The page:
For the past four years, some Pinellas County public schools have used an interesting technique to educate elementary school students: they teach the first half of the school day in English and the second in Spanish. This approach teaches students a new skill that is best learned at a young age and promotes tolerance as well.
According to Bay News 9, the most recent school on board with the program is Dunedin Elementary School, which has begun using Spanish immersion in its kindergarten classes. Two other schools in Pinellas are participating as well.
Some will predictably make a nationalist argument against the technique, arguing that schools in the U.S. should not force their elementary students to learn a foreign language.
But students in the U.S. are not required to learn any subject. One could fail all their classes until they’re allowed to drop out without any legal penalty.
Nevertheless, everyone can agree that graduating high school and learning basic skills like math, writing or a second language can certainly help in the skilled work force that exists in the U.S.
One important aspect of Spanish lessons is that they facilitate grammar learning that can be quite handy come time for the Florida Comprehensive Assessment Test (FCAT), which Florida public school students must pass to earn a diploma.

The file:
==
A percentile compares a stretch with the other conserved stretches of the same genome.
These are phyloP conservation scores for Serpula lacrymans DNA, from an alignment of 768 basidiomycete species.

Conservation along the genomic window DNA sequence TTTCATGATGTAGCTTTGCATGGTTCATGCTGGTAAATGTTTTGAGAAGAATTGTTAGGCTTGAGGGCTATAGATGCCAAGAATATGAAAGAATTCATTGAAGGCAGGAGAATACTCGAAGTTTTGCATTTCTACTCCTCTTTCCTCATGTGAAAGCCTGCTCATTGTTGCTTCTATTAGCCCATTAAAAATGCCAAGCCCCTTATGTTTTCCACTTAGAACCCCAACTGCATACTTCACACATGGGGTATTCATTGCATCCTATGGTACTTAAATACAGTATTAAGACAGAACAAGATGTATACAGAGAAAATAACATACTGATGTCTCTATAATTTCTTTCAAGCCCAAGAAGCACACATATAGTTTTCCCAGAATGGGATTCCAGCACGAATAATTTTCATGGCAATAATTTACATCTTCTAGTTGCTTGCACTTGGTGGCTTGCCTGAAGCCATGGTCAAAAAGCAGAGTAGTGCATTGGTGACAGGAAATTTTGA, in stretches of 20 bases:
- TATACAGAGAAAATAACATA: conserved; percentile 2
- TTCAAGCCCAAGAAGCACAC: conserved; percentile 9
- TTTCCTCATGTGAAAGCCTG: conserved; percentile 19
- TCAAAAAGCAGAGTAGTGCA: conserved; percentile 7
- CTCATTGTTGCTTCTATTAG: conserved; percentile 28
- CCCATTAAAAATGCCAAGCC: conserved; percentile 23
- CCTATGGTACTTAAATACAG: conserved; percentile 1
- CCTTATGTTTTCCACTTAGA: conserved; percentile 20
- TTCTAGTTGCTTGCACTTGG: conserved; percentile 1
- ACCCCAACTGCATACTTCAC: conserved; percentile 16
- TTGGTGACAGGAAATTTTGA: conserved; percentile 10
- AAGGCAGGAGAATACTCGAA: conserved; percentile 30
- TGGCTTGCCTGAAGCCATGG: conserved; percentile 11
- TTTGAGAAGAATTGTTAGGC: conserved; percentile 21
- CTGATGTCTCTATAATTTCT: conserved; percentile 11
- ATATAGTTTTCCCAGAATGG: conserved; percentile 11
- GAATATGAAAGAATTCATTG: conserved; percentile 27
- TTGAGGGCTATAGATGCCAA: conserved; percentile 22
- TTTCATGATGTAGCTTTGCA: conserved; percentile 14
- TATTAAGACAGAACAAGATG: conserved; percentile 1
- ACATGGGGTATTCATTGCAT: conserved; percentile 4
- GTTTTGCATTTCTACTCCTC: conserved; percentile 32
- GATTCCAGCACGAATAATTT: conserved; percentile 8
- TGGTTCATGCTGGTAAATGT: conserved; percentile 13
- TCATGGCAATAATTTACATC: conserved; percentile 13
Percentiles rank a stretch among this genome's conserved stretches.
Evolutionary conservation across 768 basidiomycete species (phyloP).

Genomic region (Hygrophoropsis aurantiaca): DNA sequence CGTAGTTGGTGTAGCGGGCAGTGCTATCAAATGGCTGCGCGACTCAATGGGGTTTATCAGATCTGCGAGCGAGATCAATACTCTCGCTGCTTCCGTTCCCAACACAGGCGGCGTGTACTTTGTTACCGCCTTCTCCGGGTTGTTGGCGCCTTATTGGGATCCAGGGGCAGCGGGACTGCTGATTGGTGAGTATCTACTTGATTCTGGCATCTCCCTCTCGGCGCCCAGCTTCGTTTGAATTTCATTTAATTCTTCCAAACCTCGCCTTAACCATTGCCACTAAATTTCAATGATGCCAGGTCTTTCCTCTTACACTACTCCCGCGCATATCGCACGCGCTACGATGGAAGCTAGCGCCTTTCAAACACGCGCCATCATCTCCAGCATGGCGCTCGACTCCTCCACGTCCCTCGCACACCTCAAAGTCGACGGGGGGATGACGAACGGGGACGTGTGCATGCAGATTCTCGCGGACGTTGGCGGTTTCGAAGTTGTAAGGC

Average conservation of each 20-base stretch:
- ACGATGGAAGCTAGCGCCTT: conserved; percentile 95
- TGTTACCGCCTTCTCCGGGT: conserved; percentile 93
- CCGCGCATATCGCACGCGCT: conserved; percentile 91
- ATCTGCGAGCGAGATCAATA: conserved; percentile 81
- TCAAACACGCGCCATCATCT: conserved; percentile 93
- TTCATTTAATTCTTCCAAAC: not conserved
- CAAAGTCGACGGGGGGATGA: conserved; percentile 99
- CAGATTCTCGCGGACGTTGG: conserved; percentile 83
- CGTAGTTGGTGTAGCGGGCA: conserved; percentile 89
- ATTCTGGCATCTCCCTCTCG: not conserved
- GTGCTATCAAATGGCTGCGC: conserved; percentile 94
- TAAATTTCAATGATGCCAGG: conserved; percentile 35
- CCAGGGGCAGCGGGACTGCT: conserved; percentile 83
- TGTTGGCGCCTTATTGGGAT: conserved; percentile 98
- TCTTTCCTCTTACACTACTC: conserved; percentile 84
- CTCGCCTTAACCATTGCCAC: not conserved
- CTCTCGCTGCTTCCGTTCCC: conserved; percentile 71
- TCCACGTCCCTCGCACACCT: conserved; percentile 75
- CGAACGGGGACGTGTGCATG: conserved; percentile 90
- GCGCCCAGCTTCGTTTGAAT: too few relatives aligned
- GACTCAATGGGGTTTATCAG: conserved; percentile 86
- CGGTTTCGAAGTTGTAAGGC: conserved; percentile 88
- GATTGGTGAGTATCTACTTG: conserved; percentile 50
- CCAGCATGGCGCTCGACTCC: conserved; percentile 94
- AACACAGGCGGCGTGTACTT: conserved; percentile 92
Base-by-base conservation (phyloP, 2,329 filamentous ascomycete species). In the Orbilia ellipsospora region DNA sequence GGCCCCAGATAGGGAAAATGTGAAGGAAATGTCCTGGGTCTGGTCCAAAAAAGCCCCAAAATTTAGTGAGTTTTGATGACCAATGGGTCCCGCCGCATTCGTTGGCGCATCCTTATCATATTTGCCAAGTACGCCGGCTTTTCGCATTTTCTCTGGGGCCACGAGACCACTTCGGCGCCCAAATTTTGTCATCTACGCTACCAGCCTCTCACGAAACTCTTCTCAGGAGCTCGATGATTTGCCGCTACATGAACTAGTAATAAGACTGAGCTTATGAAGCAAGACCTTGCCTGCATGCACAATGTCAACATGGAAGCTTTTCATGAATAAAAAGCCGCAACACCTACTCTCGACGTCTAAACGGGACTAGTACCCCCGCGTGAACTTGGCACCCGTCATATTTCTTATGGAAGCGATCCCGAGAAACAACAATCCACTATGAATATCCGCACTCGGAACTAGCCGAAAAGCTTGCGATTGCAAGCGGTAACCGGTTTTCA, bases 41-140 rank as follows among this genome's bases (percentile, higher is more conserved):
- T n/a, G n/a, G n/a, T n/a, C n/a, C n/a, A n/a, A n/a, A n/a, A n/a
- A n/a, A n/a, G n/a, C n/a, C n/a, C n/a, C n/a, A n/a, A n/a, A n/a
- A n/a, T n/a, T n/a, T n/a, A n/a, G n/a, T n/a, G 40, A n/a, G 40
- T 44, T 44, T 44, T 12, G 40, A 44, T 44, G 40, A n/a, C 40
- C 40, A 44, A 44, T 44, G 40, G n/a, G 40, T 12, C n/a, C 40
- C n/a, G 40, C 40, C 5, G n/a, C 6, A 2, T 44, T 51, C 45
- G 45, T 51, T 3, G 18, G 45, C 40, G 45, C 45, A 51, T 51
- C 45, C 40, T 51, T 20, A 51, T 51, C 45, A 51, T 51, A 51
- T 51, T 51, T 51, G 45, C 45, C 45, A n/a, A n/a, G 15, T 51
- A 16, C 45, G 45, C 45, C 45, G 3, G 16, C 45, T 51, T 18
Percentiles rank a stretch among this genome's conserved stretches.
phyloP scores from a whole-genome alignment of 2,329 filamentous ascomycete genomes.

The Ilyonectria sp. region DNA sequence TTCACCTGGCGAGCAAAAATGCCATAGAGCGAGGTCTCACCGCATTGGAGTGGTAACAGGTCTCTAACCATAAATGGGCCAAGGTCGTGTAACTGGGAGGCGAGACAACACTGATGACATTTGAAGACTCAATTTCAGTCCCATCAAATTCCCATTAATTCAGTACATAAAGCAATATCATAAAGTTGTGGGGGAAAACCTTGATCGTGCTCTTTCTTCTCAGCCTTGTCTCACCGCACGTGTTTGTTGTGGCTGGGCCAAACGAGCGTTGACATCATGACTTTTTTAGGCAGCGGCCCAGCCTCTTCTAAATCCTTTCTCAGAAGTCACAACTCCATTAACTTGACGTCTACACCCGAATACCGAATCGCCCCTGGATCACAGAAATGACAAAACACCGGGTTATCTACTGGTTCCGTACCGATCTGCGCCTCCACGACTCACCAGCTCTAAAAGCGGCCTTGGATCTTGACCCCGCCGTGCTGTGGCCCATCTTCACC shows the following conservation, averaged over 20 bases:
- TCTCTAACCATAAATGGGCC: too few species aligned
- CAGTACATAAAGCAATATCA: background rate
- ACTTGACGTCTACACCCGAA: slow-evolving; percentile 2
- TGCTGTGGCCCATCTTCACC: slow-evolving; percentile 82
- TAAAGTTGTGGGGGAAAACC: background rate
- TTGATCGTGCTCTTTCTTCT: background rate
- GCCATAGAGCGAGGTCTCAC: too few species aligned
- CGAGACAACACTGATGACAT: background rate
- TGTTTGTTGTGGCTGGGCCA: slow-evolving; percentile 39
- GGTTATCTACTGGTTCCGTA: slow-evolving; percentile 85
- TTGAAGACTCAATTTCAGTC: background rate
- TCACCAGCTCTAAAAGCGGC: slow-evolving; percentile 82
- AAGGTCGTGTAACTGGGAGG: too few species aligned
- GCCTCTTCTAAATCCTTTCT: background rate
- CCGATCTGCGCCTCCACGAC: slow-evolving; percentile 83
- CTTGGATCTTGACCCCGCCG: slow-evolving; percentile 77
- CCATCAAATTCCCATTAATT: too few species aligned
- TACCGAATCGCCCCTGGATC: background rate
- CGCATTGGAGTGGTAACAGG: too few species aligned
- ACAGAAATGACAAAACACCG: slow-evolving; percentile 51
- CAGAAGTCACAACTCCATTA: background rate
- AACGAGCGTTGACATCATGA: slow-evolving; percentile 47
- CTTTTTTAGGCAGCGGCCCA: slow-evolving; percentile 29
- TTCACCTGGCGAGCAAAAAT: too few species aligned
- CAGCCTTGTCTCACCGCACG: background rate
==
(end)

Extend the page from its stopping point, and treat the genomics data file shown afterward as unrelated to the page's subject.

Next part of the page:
USF students who hope to obtain a bachelor’s of arts degree, are required to take two foreign language classes. In light of this, fundamentals should be learned early on as they can be of great benefit in school and the work force.
Perhaps the most important advantage of the technique is the interaction among students.
As native Spanish- and English-speaking students learn each other’s language, they will be able to better communicate through a combination of both languages, sometimes referred to as “Spanglish.”
This will certainly help students learn both languages better, but will also have an even more important effect.
According to 2009 census figures, there are 48.4 million Hispanics in the U.S. With Spanish becoming a second language, this number is expected to grow. In 2050, nearly 1 in 3 Americans are estimated to be of Hispanic origin and non-Hispanic whites will decrease from 72 percent to 53 percent.
This is troublesome as anti-immigration and anti-Hispanic sentiments seem to grow.
The interaction between elementary school students learning each other’s language may lead to new friendships that never would have been made otherwise and a subsequent increase of tolerance toward different populations.
Tolerance is an important trait that needs to be taught early, especially considering the diversification that’s rapidly defining the U.S. population.
Pinellas County teachers have already expressed how the change has positively affected standardized test scores, but the benefits are even more far-reaching and promising.
Other counties should consider the benefits of what Pinellas has done for its students by employing the new technique in the classroom.
Justin Rivera is a senior majoring in history.